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In re S.R.

Court of Appeals of Texas, Tenth District

December 31, 2019

IN THE INTEREST OF S.R., JR., A CHILD

          From the 278th District Court Madison County, Texas Trial Court No. 18-16060

          Before Chief Justice Gray, Justice Davis, and Justice Neill

          MEMORANDUM OPINION

          TOM GRAY, CHIEF JUSTICE

         Amy and S.R., Sr. appeal from a judgment that terminated their parental rights to S.R., Jr. Amy complains that the trial court erred by not providing proper admonishments regarding the appointment of counsel and by refusing to timely appoint counsel, the trial court erred by failing to determine the child's status as an Indian child pursuant to the Indian Child Welfare Act (ICWA), 25 U.S.C. §1912, and that the Department erred by failing to inquire as to the child's status as an Indian child once it was put on notice. S.R., Sr. complains that the trial court erred by failing to properly admonish him and denying his request for appointed counsel at the adversary hearing, that the evidence was insufficient for the trial court to have terminated his rights pursuant to Family Code Section 161.001(b)(1)(D), and that the trial court erred by failing to determine the child's status as an Indian child pursuant to the ICWA. Because we find that the trial court reversibly erred in not properly admonishing Amy and S.R., Sr., we reverse the judgment of the trial court and remand this proceeding for a new trial.

         Request for Counsel

         In Amy and S.R., Sr.'s first issues, they complain that the trial court erred by not properly admonishing them or appointing them counsel at the adversary hearing conducted shortly after S.R., Jr.'s removal. When Amy and S.R., Sr. appeared at the adversary hearing, there had been an agreement reached regarding the placement of the child. However, prior to taking testimony, the Department advised the trial court that Amy and S.R., Sr. were requesting the appointment of counsel. The trial court denied their request at that time because the trial court determined that because the parents were agreeing with the temporary placement of S.R., Jr. with Amy's parents, they were not in opposition to the lawsuit. Shortly after the adversary hearing, the parents jointly filed a pro se motion to dismiss the case. At the status hearing, the trial court did not admonish the parents regarding their right to counsel. At the end of the first permanency hearing, when the Department indicated that it wished to remove the child from its agreed placement with Amy's parents, both parents ultimately requested and were appointed separate counsel, who represented them throughout the rest of the proceedings.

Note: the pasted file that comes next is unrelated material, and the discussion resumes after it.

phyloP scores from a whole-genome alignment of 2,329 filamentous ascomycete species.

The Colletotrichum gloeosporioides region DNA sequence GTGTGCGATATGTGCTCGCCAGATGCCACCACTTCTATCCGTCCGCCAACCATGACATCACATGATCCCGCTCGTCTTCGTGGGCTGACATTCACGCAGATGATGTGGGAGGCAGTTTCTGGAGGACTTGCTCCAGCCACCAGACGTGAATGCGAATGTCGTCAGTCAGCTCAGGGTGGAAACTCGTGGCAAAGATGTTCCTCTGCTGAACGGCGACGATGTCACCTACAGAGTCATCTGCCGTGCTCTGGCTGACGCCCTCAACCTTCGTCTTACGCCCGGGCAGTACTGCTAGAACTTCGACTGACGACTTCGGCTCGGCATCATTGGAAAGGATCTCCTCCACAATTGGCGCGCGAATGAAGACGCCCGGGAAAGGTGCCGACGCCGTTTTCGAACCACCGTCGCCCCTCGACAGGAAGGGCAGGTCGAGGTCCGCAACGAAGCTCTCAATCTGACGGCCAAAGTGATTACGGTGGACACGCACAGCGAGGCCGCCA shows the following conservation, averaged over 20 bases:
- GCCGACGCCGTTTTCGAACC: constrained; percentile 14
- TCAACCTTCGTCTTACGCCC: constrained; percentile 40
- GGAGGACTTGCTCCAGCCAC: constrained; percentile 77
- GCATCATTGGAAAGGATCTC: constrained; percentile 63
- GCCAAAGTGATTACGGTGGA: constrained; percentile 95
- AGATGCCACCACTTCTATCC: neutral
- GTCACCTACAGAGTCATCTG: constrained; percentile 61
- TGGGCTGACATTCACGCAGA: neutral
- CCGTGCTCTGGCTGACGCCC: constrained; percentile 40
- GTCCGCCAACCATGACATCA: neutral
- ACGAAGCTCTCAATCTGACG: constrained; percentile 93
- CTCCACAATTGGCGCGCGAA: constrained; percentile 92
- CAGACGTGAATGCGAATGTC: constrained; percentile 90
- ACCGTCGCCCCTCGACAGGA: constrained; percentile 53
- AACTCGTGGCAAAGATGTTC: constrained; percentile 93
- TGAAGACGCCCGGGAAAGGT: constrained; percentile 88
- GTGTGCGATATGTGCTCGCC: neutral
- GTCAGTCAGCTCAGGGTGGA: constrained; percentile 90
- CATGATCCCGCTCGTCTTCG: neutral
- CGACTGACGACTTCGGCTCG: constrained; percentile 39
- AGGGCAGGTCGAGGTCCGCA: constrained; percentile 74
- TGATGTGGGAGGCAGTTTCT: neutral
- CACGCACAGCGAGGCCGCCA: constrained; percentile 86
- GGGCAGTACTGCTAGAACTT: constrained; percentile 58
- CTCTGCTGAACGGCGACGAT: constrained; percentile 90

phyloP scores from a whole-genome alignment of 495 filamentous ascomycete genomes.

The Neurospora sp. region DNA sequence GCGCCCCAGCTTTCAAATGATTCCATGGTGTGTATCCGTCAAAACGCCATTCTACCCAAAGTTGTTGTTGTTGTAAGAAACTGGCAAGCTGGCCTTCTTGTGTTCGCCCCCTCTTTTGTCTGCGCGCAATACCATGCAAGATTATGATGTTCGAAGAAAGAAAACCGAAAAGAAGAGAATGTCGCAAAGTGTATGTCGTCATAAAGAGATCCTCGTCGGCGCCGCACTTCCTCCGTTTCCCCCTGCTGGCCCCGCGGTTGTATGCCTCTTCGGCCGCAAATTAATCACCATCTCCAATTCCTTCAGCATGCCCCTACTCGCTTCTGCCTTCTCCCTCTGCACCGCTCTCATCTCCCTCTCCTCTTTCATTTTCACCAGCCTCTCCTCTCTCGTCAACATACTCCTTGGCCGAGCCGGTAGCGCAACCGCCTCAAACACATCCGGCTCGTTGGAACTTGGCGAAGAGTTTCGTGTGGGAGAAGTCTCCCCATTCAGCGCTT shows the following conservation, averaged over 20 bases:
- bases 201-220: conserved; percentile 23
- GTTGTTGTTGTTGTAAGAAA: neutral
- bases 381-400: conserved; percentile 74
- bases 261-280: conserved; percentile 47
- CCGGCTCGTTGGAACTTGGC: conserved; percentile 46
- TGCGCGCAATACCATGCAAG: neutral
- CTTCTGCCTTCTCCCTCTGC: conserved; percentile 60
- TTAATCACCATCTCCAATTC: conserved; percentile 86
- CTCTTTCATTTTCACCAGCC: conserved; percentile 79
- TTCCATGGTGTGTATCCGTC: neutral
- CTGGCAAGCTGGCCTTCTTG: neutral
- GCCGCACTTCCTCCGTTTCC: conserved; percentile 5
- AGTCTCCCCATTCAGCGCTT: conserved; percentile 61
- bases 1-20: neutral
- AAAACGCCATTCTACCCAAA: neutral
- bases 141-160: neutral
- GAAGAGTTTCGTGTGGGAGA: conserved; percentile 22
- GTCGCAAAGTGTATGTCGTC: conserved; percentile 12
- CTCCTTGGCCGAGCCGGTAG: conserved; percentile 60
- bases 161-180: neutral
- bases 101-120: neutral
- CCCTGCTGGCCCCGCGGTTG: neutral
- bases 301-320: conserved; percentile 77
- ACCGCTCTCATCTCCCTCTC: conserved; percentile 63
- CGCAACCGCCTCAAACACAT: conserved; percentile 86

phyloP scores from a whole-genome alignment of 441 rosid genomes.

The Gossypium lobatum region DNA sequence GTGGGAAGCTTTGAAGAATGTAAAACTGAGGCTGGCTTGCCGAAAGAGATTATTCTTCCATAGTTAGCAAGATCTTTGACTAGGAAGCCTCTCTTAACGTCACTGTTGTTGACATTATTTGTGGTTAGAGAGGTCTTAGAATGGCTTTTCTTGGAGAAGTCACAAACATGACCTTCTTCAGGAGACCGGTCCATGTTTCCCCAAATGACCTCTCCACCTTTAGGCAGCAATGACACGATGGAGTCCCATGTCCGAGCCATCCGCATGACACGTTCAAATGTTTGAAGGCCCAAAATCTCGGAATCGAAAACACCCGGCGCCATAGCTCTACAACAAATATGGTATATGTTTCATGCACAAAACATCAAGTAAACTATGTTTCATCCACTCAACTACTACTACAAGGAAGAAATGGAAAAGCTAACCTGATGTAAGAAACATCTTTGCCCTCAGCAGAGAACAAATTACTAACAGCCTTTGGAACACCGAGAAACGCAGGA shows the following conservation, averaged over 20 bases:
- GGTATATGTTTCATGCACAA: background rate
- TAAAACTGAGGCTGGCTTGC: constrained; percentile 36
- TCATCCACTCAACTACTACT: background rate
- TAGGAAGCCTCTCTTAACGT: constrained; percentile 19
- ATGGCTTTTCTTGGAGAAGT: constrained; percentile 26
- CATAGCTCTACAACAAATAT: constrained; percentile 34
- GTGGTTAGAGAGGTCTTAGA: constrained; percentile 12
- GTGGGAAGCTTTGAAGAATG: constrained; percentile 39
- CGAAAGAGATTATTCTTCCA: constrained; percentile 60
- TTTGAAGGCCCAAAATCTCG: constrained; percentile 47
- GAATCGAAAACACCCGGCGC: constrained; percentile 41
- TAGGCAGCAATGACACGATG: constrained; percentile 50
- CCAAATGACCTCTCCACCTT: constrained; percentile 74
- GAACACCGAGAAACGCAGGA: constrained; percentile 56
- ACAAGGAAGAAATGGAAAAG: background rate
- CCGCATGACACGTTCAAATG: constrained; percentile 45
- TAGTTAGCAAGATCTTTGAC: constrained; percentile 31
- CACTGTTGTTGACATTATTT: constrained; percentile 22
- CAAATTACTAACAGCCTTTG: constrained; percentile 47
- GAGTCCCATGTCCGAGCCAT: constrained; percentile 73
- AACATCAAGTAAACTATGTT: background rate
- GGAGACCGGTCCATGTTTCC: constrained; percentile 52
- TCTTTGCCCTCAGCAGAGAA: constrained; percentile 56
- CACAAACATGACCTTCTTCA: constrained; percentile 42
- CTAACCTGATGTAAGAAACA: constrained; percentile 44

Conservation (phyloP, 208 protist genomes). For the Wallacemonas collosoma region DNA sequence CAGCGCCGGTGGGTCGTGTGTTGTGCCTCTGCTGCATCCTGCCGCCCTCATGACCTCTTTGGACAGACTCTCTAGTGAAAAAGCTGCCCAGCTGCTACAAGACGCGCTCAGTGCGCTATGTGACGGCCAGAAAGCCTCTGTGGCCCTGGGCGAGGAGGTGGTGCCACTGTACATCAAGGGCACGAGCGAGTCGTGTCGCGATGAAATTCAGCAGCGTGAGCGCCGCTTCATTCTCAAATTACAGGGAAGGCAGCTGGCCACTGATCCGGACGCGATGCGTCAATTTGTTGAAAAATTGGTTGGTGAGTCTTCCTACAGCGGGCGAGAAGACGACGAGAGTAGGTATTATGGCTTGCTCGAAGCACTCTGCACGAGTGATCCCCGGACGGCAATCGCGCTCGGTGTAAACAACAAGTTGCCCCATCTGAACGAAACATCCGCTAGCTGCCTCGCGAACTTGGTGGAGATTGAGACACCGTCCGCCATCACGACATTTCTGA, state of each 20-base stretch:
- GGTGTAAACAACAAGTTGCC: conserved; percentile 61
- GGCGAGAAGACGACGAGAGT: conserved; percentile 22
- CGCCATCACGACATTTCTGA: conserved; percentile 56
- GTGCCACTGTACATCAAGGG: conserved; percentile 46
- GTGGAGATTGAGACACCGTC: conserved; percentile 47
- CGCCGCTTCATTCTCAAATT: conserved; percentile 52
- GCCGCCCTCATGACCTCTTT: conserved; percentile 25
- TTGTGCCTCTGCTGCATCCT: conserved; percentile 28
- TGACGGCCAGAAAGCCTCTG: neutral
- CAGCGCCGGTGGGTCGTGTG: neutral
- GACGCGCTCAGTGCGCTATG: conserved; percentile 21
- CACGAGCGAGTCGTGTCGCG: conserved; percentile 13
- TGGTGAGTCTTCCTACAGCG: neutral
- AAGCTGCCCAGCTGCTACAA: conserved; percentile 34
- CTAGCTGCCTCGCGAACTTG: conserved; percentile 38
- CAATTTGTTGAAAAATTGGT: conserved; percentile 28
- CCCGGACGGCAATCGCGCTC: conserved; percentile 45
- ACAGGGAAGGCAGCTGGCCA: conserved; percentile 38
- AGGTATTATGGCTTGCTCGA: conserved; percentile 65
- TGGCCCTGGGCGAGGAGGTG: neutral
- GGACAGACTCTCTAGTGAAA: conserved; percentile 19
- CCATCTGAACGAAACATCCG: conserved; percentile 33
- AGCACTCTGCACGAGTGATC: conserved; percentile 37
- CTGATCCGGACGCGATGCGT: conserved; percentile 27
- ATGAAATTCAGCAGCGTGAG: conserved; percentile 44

S.R., Sr. argues that the trial court's failure to admonish him properly regarding his right to counsel and to appoint him counsel at the adversary hearing irreparably prejudiced his case. Amy requests that the proceeding be reversed and remanded so that she could be properly admonished regarding the right to counsel at the onset of the lawsuit.

         Section 107.013(a)(1) mandates the appointment of an attorney ad litem for an indigent parent who opposes the termination of the parent-child relationship in a suit filed by the Department. Tex. Fam. Code Ann. § 107.013(a)(1). To trigger the process for mandatory appointment of counsel in a termination proceeding, a parent must file an affidavit of indigence pursuant to Rule 145 of the Texas Rules of Civil Procedure. Tex.R.Civ.P. 145; In re B.C., No. 19-0306 (Tex., Dec. 20, 2019), available at https://www.txcourts.gov/media/1445387/190306.pdf.